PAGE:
Off to Cyprus
I pose the question because Cyprus has become one of the surprises of the year. Visits by us are up 12% over last year and bookings for the winter up an astonishing fifth over 2010. It has always been of enduring appeal to us given past historical links and the lure of warm sunshine ( and hospitality) plus heritage and beaches, food and wine so it has a lot going for it but why has it suddenly attracted so many more of us to go there?
For a start Larnaka and Limassol are undergoing great changes. Larnaka has had a new airport, new golf courses, a set of cultural walks has opened and the ancient city of Kition is being excavated. Limassol is getting a new marina. But the confidence in the appeal to us must be seen in Pafos where 70% of all of the lodgings will remain going for business over winter. I am sure in the past it has been much less than this. And the town has another new golf course to add to the three that are already there.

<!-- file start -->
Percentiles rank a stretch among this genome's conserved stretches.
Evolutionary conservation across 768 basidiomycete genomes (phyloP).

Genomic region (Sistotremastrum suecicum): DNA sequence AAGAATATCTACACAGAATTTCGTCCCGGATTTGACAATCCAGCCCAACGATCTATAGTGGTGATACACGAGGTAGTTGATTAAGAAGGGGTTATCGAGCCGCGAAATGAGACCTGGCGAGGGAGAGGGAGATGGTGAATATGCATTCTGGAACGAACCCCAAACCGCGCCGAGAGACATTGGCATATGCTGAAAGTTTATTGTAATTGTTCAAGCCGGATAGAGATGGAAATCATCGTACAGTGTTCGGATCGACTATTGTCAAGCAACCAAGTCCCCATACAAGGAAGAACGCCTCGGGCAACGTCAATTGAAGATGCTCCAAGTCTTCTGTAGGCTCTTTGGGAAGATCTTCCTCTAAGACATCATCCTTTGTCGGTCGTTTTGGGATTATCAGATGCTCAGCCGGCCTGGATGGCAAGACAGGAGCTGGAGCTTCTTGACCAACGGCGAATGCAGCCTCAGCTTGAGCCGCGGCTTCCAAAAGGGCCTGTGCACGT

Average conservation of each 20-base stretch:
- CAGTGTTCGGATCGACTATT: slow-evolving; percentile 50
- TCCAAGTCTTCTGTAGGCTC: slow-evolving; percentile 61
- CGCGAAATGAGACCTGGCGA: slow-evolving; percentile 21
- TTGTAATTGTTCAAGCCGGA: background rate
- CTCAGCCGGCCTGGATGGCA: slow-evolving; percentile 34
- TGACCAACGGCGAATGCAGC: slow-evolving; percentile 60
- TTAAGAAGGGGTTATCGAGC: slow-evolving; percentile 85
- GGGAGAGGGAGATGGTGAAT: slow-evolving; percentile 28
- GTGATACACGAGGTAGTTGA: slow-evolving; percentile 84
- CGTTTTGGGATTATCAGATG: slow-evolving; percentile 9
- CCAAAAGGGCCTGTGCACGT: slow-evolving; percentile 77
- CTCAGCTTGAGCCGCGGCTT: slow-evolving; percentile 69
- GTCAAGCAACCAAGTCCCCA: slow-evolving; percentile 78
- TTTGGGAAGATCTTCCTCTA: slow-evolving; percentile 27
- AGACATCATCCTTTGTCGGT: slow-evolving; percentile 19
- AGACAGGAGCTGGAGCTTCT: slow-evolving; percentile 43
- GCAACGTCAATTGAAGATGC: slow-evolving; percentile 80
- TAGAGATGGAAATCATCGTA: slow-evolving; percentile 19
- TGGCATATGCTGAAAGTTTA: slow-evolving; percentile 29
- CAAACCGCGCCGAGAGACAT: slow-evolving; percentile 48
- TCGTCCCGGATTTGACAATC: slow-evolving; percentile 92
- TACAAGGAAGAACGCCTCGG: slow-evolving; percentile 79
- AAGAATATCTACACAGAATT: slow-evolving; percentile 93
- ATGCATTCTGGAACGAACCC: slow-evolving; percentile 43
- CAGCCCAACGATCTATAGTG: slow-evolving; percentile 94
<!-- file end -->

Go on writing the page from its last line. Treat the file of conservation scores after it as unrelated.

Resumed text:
A few weeks ago, CD-Traveller, covered the results of the EDEN awards. In Cyprus this award was won by Kalopanagiotis. Visited by King Solomon goes the story, the chapels and monasteries, thermal springs and buildings have been restored and will surely be of greater tourist appeal in the future. And Ayia Napa was named, earlier in the year, as the best European beach by TripAdvisor. Third place also went to a Cypriot beach, Protaras. And it has 56 blue flag beaches in all. So there is a lot to see and do in an island that can easily be travelled around. Could all of these things have prompted such an upturn in interest for the island?
Whatever it is, such is the confidence of those connected with tourism that about fifty different organisiations and companies will be coming to London next month to persuade travel agents and tour operators here to heavily promote Cyprus to us. Is it unnecessary since so many of us have rediscovered it?